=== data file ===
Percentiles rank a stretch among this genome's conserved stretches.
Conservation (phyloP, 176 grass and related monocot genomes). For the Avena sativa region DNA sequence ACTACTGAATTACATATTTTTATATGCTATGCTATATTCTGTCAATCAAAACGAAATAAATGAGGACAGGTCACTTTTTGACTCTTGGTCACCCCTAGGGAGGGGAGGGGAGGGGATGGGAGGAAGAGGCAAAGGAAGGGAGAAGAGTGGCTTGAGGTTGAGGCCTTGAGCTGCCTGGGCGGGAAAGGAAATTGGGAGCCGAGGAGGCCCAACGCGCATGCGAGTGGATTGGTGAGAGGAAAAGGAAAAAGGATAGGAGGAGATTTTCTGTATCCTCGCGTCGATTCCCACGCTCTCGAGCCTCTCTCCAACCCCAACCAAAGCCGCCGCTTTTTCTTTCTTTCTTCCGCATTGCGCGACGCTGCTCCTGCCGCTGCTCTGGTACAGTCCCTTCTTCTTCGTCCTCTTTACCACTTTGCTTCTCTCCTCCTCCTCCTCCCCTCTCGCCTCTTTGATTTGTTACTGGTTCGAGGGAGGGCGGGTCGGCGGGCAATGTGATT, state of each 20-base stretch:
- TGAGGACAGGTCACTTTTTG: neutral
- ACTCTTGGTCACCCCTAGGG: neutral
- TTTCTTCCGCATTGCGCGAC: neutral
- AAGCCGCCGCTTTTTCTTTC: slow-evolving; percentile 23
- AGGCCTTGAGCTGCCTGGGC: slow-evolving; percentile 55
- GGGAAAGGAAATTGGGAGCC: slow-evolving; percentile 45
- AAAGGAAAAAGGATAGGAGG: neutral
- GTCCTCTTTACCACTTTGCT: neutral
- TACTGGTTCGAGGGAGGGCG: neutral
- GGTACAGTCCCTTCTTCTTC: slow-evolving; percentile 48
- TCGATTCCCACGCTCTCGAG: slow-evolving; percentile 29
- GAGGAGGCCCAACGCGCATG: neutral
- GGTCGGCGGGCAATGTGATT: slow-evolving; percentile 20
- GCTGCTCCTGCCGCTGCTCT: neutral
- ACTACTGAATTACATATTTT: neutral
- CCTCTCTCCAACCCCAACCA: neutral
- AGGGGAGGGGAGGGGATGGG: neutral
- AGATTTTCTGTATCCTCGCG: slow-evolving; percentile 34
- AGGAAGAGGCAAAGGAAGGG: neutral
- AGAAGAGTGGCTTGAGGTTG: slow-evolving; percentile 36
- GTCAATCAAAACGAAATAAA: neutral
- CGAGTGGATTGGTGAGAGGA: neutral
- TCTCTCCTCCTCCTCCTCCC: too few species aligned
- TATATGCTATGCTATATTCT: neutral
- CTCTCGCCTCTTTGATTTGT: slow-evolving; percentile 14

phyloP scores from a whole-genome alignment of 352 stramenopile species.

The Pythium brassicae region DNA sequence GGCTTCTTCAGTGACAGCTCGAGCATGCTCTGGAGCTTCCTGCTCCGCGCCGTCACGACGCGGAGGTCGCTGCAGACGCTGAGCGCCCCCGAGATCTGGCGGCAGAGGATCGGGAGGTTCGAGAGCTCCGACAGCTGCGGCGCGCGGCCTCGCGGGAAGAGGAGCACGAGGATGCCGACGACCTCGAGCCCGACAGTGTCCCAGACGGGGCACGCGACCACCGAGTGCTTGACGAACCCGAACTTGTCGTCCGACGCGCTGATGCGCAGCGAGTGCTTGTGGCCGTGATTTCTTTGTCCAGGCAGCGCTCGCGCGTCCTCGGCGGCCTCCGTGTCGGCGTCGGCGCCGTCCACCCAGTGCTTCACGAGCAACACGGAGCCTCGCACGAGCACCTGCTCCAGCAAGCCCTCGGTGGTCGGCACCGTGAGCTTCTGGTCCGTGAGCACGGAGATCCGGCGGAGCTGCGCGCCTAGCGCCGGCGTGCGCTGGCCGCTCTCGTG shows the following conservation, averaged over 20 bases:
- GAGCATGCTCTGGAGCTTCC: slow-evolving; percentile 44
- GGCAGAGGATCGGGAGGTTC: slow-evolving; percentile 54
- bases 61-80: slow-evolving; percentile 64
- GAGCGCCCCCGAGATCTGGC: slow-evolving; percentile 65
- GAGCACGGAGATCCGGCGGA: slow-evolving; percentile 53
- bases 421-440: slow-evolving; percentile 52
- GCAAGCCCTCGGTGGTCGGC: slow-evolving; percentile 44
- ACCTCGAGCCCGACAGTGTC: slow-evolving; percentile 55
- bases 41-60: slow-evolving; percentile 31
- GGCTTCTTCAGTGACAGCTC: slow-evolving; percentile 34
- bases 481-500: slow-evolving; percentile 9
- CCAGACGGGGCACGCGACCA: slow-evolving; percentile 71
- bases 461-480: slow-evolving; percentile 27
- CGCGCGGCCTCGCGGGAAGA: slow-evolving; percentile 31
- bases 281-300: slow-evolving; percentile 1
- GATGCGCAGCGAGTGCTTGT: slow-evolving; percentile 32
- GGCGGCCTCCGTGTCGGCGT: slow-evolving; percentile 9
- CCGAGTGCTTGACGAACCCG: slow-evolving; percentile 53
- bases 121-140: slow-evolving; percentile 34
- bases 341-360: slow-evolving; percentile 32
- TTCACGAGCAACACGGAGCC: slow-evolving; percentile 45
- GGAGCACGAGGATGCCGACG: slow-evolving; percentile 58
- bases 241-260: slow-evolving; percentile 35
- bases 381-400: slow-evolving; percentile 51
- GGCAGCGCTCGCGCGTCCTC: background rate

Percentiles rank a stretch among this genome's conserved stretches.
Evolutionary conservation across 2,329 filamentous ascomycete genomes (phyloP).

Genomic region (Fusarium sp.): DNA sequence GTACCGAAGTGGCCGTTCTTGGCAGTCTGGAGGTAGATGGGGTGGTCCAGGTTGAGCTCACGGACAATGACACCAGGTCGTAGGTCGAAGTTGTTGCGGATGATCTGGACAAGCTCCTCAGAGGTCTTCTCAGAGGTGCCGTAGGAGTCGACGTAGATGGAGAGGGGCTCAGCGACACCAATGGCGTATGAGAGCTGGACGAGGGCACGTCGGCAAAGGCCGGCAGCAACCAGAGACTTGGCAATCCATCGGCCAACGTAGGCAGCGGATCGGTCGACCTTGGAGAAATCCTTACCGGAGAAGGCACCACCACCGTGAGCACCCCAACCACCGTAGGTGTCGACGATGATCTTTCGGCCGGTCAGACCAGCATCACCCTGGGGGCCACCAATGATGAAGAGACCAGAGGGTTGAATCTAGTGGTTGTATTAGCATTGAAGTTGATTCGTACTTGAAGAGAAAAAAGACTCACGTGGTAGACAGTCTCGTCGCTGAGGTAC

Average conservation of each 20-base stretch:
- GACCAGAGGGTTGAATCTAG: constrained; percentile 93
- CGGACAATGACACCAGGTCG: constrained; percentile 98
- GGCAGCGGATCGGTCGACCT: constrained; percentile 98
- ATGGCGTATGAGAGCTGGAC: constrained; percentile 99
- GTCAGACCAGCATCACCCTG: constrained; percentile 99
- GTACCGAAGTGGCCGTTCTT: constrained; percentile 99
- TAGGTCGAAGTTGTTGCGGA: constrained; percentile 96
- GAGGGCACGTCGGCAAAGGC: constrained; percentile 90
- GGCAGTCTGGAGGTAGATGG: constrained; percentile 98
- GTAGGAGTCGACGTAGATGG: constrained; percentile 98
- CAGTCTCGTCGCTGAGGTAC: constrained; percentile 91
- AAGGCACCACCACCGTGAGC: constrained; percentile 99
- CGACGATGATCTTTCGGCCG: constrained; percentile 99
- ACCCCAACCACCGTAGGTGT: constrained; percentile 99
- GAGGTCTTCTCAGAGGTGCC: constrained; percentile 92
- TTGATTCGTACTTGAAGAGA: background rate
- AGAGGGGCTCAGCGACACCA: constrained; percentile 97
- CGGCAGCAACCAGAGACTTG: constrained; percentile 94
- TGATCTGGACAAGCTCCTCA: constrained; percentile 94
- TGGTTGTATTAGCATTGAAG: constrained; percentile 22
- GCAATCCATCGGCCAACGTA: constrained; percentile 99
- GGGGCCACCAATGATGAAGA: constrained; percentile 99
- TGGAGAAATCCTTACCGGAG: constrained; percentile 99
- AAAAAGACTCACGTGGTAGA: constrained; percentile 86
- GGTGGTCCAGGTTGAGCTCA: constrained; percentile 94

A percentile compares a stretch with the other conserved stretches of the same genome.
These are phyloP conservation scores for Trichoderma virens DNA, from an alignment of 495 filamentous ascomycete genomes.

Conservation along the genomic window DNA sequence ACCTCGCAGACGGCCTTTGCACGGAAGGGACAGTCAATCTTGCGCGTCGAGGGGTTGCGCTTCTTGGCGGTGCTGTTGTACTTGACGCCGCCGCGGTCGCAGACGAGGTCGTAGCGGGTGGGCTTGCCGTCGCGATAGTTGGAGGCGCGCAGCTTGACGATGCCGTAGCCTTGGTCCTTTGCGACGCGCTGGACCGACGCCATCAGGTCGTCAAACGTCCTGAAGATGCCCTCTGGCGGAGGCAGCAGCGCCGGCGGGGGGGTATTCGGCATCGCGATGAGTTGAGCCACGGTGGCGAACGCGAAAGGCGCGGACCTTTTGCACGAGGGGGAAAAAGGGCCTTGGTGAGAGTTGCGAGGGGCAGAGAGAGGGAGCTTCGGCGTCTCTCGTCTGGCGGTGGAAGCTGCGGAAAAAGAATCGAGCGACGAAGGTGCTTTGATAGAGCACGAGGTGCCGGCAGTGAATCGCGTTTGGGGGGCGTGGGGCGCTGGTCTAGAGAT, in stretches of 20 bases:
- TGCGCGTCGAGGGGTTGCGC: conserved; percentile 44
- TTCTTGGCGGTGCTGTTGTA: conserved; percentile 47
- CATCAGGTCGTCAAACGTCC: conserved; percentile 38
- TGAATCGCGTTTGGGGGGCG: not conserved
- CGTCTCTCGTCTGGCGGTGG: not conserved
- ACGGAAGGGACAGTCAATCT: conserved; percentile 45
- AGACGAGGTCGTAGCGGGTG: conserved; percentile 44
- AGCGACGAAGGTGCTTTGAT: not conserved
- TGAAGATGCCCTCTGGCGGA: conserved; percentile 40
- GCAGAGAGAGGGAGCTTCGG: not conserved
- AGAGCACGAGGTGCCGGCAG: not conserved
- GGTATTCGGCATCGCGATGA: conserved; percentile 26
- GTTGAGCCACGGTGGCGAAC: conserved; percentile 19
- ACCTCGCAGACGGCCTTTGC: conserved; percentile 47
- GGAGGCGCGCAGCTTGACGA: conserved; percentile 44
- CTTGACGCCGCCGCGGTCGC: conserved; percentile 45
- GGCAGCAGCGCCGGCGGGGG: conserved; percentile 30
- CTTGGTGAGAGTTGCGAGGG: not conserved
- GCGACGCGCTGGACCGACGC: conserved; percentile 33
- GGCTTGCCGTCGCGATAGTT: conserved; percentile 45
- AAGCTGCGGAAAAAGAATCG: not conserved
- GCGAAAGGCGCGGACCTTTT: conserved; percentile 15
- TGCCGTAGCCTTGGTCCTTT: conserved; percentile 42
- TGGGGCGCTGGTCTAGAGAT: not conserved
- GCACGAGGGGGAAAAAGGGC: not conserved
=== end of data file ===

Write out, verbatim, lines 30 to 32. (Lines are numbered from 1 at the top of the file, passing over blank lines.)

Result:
- GAGCATGCTCTGGAGCTTCC: slow-evolving; percentile 44
- GGCAGAGGATCGGGAGGTTC: slow-evolving; percentile 54
- bases 61-80: slow-evolving; percentile 64